A large international multi-center study has shown that performing an MRI scan as the first step in suspected prostate cancer patients can cut down the need for prostate biopsies in a quarter of the men.
- An international study shows that using an initial MRI scan can reduce the number of prostate cancer patients who need to undergo biopsies by around twenty-eight percent.
- Among the patients who do go in for biopsies after an abnormal MRI, aggressive tumors are detected at curable stages than with the traditional biopsy alone procedure.
- Patients who show a normal MRI can delay or avoid biopsies thus cutting costs in cancer diagnosis.
Choosing the MRI method can also detect more harmful cancers that need treatment.
The study results have been published in the New England Journal of Medicine2.
‘An initial MRI scan to detect prostate cancer reduces the number of invasive prostate biopsies in a quarter of patients; the MRI scan can also detect aggressive tumors better than standard biopsies.’
Magnetic resonance imaging (MRI)
is a non-invasive medical imaging technique that uses strong magnetic fields and radio waves to look into structures inside the human body.
Current Diagnosis of Prostate Cancer
Prostate cancer is currently diagnosed by a method called TRUS (TRansduced UltraSound guided prostate biopsy)
where a probe with a special needle is inserted into the anus in men under local anesthesia. Biopsy samples, totaling 10 to 12 in number are removed from the prostate to be studied.
Although prostate biopsies are the standard diagnosis to identify suspected prostate cancer in men for the first time, the procedure has a lot of drawbacks - including being uncomfortable, costly, causing risk of infection and a chance of missing tumors.
To overcome these shortcomings, scientists investigated a method that involved using an MRI scan as a first step to see if they can avoid the need for biopsy in some patients, or give better diagnostic information where a biopsy is necessary.
PRECISION 1 Study
The study compared standard prostate biopsy to the use of MRI and offered targeted biopsies only to those men who had a suspicious MRI.
In particular, the study aimed to detect the proportion of men who had a clinically significant/harmful prostate cancer that was desirable to find and those who had a clinically insignificant disease that was desirable to avoid. The aggressiveness of the cancer was determined using a grading system known as the Gleason Score
that has a range of 1 to 5. If the biopsy tissue looks like healthy tissue, the score will be low. Most cancers show a score of 3 or higher.
Researchers from 23 centers randomly assigned 500 men into two groups
- Non-MRI group comprised of 248 men who underwent a standard 10-12 core TRUS biopsy
- MRI group consisted of 252 men who underwent an initial MRI scan followed by a targeted biopsy if the MRI showed an abnormality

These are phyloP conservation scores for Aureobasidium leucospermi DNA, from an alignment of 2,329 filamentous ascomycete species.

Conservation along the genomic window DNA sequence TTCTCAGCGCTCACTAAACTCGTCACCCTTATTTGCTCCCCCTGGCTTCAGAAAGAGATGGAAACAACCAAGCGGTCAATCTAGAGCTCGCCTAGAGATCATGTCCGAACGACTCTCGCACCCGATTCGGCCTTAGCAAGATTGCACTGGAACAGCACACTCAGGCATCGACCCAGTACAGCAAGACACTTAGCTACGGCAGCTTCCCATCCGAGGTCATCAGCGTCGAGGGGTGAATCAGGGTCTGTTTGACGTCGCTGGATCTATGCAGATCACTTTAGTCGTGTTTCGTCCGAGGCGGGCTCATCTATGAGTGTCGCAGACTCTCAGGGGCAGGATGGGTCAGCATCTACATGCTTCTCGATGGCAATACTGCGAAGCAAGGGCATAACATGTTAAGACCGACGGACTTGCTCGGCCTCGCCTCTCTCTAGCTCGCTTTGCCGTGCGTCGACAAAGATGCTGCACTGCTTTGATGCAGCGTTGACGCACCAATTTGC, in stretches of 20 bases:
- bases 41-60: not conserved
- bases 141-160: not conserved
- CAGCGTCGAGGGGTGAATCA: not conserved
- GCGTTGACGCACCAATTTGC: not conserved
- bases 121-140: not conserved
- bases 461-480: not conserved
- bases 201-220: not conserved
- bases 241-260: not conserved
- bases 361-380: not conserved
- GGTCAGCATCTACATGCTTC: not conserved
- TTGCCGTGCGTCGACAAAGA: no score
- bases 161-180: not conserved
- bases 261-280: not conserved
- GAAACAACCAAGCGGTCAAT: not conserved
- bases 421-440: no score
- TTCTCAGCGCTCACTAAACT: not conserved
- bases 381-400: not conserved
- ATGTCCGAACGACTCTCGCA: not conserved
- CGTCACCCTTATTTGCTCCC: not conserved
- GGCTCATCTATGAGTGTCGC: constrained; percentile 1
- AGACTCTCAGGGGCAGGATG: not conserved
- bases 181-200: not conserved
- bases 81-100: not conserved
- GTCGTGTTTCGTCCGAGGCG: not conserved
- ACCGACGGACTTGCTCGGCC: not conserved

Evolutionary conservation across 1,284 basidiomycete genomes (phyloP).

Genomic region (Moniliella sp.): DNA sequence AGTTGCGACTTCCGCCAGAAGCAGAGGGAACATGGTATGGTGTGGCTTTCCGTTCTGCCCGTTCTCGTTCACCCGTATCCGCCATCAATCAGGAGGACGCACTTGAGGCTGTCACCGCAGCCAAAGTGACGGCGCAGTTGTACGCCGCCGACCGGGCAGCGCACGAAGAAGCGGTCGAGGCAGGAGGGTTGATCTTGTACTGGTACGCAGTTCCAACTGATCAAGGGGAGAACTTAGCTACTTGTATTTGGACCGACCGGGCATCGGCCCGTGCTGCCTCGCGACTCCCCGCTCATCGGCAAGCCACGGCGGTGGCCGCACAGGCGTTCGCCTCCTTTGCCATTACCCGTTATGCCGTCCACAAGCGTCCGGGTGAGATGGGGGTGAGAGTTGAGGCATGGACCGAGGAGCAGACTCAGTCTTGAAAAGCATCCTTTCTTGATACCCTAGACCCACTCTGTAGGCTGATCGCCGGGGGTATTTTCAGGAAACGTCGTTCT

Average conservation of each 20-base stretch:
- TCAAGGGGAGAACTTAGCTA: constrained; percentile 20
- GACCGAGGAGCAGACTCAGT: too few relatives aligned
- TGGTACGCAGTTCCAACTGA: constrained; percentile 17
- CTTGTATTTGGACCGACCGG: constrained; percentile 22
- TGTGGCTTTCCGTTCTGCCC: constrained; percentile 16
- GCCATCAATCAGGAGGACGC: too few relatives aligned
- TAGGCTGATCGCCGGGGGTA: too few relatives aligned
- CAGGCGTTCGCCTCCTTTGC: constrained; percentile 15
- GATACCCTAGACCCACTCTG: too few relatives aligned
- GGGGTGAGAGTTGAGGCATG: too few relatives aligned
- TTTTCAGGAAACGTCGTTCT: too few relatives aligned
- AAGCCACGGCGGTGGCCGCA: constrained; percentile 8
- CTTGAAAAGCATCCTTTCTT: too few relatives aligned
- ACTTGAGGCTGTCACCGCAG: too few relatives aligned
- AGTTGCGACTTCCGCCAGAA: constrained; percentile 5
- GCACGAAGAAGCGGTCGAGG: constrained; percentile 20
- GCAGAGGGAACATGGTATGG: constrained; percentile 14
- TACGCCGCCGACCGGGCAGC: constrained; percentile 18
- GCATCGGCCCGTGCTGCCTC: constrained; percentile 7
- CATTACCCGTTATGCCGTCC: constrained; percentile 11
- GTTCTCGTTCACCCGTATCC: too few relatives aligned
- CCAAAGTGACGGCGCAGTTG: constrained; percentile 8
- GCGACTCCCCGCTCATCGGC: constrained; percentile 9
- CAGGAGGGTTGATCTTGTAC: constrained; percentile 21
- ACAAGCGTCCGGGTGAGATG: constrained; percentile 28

Results of the study
- Seventy-one men (28%) in the MRI arm of the study avoided the need for a subsequent biopsy
- Of the remaining 72% of men in the MRI arm who needed a biopsy, the researchers detected clinically significant cancer in 95 (38%) of the 252 men. This was higher compared to the 26% of men (64 out of the 248 men) who received only the TRUS biopsy
The study implies that prostate biopsies can be avoided in 250000 men out of a million who commonly undergo the procedure every year in Europe.
Benefits of using initial MRI assessment followed by biopsy
1.Fewer side effects with MRI than with the standard TRUS biopsy
- Due to avoiding biopsy in men without MRI abnormality
- Due to a better indication of the specific area of the prostate that needs to be investigated
2.Cost-effective in the longer run
- Lesser patients undergo biopsies in the first place
- Early diagnosis of harmful cancers
- Avoiding diagnosing harmless cancers
Dr Veeru Kasivisvanathan of University College London and first author of the study said: "In men who need to have investigation for prostate cancer
for the first time, PRECISION shows that using an MRI to identify suspected cancer in the prostate and performing a prostate biopsy targeted to the MRI information, leads to more cancers being diagnosed than the standard way that we have been performing prostate biopsy for the last 25 years."
About Prostate cancer
Prostate cancer is the most common male cancer. There are around 400,000 new cases every year in Europe. The UK alone has 46,000 new cases of prostate cancer every year where the cancer can lead to death in one-fourth of the patients.
- Kasivisvanathan V , Rannikko A S,, Borghi M, Panebianco V, Mynderse L A, Vaarala H M, Briganti A, Budaus L, Hellawell G,Hindley R.G, Roobol, J.M, Eggener S Prostate MRI reveals more treatable cancers, reduces overdiagnosis than standard biopsy , New England Journal of Medicine (2018). DOI: 10.1056/NEJMoa1801993